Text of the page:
You may want to reserve using brine for only certain classes of work. In the paint world not even sandblasting to the brightest industrial standards will remove all the salt that imbeds in the steel of bridges in our harsh New England winters, So, when re-paint time comes the painting specifications will usually call for some special wash after sandblasting to try to remove the chloride ions that remain lodged in the pores of the steel after sandblasting. If the chloride is painted over it will form "osmotic blisters" (draws some moisture right through the paint film and starts corroding, eventually causing the paint to flake off the blister). I only deal with residential and light commercial paints at work and my auto hobby caused me to do some reading on dealing with rust on car and truck frames. There are some very good DTM (direct to metal-no primer) paints on the market. I have one on our clothesline posts that my wife and my mother in law applied the year before my daughter was born. So I can date the paint job to 1985. In the last couple of years a small amount of rust has formed where the cross bar pipe was drilled for eyebolts. The rest of the paint is fine. The only complication is that that paint is no longer made, and has had two replacements, the last only a couple of years ago, so not much history yet. I painted the frame and underside of my truck last year with the latest version. I hope it is as good as in the past. If we have a member trained in industrial painting we my be able to get some more information; and are very likely to be teased with some products that we can't obtain.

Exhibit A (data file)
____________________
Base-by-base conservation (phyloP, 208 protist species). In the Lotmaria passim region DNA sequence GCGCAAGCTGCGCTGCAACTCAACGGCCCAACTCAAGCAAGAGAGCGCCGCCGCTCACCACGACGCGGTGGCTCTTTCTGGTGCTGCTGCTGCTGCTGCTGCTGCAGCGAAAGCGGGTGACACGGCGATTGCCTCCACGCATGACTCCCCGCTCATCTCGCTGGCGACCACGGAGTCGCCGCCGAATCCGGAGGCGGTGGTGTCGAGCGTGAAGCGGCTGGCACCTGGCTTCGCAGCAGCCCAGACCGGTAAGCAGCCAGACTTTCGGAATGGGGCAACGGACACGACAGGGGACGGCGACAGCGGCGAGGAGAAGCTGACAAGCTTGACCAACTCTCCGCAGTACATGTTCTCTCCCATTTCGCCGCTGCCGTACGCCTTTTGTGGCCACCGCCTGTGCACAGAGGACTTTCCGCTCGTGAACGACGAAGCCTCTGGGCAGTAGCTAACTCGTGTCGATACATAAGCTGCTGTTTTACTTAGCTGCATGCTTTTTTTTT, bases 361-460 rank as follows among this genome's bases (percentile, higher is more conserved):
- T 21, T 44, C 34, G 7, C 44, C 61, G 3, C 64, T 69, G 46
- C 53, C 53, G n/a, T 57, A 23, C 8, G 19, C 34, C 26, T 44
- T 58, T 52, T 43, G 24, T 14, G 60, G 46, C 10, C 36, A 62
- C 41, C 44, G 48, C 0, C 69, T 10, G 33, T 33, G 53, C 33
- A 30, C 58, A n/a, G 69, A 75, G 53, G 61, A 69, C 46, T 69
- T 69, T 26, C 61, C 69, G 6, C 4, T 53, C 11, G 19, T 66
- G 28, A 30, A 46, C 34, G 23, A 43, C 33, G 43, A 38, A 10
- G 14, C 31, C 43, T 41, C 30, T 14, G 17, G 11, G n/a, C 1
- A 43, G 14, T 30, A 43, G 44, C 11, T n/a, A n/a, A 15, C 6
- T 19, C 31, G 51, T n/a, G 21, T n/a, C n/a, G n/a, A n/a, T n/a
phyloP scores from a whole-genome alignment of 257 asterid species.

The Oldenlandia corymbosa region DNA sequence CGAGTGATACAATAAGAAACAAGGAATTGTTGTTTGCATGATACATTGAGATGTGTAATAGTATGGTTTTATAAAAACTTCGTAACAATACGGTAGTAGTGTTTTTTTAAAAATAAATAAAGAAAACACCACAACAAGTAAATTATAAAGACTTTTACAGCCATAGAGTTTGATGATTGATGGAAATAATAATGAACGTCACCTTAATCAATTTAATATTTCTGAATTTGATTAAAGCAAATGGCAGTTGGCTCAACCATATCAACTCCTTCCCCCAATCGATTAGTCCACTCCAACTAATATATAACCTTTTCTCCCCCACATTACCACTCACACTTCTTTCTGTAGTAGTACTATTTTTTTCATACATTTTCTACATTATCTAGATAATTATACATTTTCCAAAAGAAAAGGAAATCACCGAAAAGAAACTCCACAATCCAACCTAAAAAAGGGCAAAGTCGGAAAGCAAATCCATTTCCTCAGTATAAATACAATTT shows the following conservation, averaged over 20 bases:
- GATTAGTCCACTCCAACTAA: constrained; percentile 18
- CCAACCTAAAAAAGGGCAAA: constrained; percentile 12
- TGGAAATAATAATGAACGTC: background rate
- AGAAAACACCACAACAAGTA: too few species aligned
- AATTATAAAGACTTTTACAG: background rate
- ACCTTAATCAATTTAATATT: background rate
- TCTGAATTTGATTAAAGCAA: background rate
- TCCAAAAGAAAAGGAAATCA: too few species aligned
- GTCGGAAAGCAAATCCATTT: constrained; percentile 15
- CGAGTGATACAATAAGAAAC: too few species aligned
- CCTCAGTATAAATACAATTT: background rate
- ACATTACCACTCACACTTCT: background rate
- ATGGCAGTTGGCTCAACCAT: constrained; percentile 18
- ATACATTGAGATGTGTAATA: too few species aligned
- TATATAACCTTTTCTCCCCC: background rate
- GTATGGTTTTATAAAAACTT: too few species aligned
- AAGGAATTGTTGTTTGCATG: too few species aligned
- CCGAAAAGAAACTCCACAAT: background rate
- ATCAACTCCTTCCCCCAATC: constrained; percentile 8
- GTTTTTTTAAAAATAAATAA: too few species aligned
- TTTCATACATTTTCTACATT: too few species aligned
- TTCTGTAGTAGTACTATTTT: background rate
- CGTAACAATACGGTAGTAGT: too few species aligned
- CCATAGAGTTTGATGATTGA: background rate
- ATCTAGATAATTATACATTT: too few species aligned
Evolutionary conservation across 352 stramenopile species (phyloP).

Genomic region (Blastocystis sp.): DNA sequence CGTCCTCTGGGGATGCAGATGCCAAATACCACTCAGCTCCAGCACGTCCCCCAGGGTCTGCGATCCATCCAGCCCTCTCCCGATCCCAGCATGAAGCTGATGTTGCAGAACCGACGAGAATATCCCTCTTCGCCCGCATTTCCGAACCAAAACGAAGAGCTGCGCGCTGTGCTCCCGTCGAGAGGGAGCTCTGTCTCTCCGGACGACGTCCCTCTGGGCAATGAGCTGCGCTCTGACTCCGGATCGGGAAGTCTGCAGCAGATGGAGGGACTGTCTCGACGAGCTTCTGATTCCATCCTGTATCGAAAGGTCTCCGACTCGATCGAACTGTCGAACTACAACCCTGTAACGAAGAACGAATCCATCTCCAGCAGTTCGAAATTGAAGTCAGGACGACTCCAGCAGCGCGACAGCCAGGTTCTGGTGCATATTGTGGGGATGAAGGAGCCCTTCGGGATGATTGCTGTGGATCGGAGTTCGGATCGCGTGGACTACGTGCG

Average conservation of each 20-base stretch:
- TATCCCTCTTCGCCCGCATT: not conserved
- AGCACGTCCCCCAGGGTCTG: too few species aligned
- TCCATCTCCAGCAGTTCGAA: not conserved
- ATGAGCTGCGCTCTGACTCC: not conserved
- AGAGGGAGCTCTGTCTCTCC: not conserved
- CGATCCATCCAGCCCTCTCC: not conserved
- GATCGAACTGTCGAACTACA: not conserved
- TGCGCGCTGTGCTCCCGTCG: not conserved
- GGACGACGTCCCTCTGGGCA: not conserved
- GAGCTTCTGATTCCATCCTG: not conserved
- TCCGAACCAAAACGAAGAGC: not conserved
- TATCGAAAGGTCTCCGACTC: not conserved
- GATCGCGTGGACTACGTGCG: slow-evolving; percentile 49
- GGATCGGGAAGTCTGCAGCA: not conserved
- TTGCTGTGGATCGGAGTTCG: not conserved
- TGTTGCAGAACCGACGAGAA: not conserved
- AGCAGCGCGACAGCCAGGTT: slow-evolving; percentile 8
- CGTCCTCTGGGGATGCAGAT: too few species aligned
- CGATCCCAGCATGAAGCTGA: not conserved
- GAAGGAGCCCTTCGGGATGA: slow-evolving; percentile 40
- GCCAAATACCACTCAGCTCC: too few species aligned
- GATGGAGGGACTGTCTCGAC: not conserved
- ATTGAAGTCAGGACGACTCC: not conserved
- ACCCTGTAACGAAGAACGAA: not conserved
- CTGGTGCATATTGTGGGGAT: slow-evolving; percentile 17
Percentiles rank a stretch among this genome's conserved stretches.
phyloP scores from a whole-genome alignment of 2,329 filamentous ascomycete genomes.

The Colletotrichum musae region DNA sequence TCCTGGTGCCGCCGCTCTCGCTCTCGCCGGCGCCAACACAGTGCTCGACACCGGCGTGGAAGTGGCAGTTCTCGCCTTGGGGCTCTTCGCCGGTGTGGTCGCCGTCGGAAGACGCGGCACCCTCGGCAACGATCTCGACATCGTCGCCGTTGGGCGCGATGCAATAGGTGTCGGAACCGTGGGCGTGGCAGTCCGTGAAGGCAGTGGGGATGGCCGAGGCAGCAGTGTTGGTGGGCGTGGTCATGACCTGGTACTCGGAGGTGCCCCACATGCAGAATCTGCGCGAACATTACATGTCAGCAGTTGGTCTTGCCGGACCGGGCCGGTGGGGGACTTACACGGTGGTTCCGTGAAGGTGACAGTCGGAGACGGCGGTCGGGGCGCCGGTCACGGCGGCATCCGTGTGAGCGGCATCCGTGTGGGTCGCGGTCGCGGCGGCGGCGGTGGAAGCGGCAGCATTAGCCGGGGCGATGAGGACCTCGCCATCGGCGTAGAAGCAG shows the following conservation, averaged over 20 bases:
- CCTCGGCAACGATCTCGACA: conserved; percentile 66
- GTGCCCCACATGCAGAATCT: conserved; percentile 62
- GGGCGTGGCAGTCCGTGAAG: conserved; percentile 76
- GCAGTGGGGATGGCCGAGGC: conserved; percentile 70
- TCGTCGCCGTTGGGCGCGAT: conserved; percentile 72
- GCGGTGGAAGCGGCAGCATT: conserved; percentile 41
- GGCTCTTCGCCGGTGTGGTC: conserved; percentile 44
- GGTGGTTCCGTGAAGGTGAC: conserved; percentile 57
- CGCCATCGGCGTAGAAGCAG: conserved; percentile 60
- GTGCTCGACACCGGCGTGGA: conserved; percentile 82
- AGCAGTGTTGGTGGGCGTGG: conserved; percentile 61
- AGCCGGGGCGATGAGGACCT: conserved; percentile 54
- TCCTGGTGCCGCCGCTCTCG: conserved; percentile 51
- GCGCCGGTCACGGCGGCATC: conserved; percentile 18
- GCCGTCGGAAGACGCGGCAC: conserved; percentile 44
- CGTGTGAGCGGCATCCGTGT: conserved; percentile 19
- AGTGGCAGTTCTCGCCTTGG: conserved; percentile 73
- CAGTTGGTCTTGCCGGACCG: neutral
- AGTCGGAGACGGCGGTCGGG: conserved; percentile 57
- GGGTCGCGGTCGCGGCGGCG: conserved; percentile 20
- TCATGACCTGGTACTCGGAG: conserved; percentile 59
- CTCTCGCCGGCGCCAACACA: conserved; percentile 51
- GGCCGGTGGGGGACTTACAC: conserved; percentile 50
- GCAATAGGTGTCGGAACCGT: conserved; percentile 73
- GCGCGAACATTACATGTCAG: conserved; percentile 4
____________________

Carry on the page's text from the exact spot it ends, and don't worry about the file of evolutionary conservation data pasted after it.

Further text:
Also, to clear up something in a previous post: mineral spirits (white spirits in the UK) is distilled for crude oil and has a somewhat higher solvent ability than turpentine. Turpentine is distilled from the sap of pine trees. I much prefer the odor of turpentine, and it is an ingredient in some older formulas for paints and polishes, but it is of lower solvent ability (doesn't clean paint brushes as well) and dries considerably slower, and can leave somewhat of an oily residue. If you have any expensive natural bristle brushes turpentine is less harsh and will lengthen their lifespan versus cleaning in mineral spirits.